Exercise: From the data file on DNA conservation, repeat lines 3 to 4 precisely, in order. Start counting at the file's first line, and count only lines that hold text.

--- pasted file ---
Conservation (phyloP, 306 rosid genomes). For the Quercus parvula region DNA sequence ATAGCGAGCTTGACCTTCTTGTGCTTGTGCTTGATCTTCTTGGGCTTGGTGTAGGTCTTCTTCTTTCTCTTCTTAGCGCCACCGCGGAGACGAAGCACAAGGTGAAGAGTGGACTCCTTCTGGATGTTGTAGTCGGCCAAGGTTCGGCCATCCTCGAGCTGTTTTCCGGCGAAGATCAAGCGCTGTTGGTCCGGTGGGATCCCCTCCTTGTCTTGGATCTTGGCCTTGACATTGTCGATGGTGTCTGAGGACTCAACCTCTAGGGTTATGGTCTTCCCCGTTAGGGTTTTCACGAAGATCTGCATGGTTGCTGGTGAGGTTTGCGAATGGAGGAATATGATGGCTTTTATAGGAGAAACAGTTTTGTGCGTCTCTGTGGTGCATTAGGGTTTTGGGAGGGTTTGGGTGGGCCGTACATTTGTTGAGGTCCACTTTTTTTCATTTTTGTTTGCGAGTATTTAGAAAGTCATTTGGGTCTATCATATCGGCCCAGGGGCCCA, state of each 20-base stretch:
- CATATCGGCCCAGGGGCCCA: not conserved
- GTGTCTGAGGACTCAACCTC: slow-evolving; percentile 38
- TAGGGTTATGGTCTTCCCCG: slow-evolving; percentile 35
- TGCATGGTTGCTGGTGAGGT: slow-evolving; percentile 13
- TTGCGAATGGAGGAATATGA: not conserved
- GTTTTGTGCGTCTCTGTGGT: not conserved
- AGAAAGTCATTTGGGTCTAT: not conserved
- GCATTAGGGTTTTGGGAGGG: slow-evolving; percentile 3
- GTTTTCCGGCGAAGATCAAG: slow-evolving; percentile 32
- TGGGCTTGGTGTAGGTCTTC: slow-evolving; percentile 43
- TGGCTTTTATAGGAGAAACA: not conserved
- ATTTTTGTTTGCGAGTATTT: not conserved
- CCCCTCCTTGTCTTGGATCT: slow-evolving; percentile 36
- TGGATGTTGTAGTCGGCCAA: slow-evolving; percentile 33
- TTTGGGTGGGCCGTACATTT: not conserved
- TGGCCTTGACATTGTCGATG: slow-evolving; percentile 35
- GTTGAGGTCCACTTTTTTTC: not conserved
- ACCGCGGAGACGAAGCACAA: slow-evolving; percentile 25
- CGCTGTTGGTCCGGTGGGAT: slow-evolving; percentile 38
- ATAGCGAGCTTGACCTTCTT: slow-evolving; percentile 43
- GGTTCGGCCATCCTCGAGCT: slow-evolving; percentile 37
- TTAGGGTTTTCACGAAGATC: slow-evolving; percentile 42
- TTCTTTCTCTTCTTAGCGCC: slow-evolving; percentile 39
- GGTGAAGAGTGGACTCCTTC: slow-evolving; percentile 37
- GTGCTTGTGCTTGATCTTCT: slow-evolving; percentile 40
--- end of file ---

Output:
- GTGTCTGAGGACTCAACCTC: slow-evolving; percentile 38
- TAGGGTTATGGTCTTCCCCG: slow-evolving; percentile 35